As more of us stay at home, health officials recommend people consider taking daily vitamin D supplements throughout the spring and summer. Should you?
The Government is currently asking people to stay at home and for many, that means being indoors for much of the day. This could result in not getting enough vitamin D from sun exposure.
The body creates vitamin D from direct sunlight on the skin when outdoors in spring and summer. Public Health England is recommending that people consider taking a Vitamin D supplement in spring and summer as the lockdown continues.
Why do we need vitamin D?
Vitamin D is essential for regulating calcium and phosphorus levels in the body which is important for healthy bones, teeth and muscles. A lack of vitamin D can cause bone deficiencies such as rickets in children and osteomalacia in adults.
Vitamin D helps ward off illness and infections such as the common cold or flu. While there is no evidence to suggest that vitamin D boosts your immune system, researchers at the University of Edinburgh have identified that vitamin D may help regulate it. The study investigated how vitamin D affects the immune system and the ability of dendritic cells to activate T cells which are important in fighting infection. Another study found that vitamin D reduced the risk of acute respiratory tract infection among all participants.
Can vitamin D stop coronavirus?
No, unfortunately not. Dr Alison Tedstone, chief nutritionist at Public Health England, says: ‘There is not sufficient evidence to support recommending vitamin D for reducing the risk of Covid-19.’
However, Spanish researchers have started a trial to see if the anti-inflammatory properties of vitamin D can prevent coronavirus systems from worsening.
What is the current advice?
Existing Public Health England advice is to take a supplement containing vitamin D of 10 micrograms a day during the winter months (October to March). If you are not going outdoors often while stay at home measures are in place, it is recommended that you take a supplement to keep your vitamin D at healthy levels. This includes children, pregnant and breastfeeding women and older people.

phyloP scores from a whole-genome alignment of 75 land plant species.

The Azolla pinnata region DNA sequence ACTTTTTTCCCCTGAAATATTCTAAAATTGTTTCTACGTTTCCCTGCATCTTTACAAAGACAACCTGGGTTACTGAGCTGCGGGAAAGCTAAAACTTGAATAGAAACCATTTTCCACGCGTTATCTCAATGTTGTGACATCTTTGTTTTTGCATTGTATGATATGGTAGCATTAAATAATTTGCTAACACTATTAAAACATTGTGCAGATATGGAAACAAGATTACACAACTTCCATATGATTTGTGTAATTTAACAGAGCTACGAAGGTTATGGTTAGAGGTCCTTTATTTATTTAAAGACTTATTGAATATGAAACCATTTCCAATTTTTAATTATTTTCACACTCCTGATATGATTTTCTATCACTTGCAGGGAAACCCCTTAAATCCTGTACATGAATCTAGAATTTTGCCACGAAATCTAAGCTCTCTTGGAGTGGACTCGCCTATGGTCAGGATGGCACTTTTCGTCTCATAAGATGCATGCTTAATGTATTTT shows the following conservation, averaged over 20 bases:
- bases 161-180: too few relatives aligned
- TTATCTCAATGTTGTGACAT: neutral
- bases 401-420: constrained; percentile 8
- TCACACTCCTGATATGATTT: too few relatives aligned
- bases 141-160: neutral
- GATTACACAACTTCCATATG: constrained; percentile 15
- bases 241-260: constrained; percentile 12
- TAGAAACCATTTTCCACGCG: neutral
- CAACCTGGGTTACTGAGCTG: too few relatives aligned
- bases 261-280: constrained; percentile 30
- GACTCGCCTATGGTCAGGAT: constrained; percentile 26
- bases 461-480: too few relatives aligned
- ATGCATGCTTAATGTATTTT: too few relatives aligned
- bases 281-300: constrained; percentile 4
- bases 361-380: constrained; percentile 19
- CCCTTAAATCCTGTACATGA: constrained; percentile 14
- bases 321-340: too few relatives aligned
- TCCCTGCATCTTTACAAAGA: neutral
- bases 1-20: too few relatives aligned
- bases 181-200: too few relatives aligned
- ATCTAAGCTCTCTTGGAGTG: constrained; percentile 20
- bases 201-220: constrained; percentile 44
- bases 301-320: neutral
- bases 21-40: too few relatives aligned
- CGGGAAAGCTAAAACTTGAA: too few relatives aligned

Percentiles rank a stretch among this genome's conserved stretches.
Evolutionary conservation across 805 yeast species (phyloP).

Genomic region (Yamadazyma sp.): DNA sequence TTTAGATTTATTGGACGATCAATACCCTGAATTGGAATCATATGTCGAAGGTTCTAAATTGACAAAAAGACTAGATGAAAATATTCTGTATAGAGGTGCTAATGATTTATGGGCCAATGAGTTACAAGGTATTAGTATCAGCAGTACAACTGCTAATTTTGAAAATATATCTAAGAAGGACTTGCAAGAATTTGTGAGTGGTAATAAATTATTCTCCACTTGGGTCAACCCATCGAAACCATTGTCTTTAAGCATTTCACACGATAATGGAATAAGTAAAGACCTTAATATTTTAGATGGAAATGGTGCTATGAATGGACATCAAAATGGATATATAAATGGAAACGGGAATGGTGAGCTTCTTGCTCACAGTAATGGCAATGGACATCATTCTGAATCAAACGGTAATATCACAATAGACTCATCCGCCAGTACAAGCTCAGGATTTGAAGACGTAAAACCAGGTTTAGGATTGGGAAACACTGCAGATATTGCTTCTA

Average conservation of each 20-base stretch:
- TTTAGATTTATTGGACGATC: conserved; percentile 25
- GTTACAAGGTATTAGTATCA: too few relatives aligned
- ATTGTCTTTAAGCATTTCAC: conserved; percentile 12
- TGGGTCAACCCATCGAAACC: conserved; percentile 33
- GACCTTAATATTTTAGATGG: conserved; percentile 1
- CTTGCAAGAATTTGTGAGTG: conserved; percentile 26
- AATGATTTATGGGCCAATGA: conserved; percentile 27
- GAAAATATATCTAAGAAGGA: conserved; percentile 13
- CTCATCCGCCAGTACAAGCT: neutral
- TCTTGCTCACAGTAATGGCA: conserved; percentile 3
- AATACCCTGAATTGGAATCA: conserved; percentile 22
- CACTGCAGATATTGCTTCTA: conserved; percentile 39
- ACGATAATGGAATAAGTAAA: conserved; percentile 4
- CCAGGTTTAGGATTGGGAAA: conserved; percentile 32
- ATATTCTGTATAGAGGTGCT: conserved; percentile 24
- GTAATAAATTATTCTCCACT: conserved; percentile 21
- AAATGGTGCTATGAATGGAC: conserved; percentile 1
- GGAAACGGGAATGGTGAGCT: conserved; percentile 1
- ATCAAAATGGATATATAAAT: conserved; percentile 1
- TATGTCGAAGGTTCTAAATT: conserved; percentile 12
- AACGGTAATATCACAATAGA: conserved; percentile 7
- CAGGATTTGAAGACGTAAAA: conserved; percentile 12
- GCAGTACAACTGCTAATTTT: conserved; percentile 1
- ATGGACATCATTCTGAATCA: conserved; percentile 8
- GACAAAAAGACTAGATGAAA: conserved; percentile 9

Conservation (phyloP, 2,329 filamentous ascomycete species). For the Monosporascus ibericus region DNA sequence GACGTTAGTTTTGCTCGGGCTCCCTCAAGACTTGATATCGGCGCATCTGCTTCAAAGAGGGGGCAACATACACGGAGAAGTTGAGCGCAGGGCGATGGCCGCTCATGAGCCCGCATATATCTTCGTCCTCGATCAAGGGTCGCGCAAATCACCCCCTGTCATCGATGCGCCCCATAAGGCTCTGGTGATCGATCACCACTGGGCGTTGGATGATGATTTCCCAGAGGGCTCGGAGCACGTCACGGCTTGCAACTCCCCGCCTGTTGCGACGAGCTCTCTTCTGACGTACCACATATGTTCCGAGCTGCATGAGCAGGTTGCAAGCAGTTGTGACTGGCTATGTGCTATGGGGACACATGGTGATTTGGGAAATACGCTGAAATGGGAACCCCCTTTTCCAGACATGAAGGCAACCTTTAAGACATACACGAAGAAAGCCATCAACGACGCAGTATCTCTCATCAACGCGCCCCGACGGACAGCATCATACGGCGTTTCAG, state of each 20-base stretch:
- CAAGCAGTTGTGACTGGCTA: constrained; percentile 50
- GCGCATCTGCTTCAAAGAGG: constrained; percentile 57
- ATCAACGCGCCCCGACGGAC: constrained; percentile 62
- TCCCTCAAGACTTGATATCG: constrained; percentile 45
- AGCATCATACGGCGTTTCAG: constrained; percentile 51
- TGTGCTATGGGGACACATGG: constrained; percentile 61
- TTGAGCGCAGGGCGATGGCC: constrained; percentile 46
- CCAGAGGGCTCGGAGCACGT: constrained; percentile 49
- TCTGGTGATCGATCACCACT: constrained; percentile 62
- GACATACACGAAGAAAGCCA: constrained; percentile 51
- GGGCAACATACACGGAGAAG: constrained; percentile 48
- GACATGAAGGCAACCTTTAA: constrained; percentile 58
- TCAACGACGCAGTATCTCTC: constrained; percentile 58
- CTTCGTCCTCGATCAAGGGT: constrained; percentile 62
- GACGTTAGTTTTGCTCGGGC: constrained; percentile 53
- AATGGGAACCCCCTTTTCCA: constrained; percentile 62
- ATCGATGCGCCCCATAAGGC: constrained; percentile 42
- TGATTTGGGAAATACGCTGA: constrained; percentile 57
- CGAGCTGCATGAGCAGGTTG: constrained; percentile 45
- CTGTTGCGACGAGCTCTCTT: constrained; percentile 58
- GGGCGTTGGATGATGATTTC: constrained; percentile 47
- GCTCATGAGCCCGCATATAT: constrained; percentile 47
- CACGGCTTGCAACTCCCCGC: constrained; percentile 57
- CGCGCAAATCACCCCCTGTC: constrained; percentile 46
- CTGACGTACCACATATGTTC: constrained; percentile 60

Adults should not have more than 100 micrograms a day and if they are going to take supplements the recommended amount is 10 micrograms a day.
A doctor may recommend higher doses to those with a proven vitamin D deficiency. Always consult medical advice.
Can I get vitamin D from food?
Eating a well-balanced diet such as is important for good health and can help support your immune system and our fresh, healthy, nutritionally balanced food boxes give you all you need to eat healthily throughout the day.
Vitamin D rich foods include oily fish, eggs, some breakfast cereals, nut milks, margarines and yoghurts that are fortified with vitamin D, but you cannot get enough vitamin D from food alone.
What about sunshine?
Exposure to sunlight is a good source of vitamin D but should be balanced with staying safe in the sun. Take care to cover up or protect your skin with sunscreen to prevent sun damage. Those with dark skin will need to spend longer in the sun to produce the same amount of vitamin D as someone with lighter skin.
If it is possible for you to do so, follow government advice and try to use your one form of exercise to go outdoors, while maintaining a safe distance from others.
Where can I buy vitamin D?
Vitamin D is available in most pharmacies, health shops and supermarkets. Please do not buy more than you need.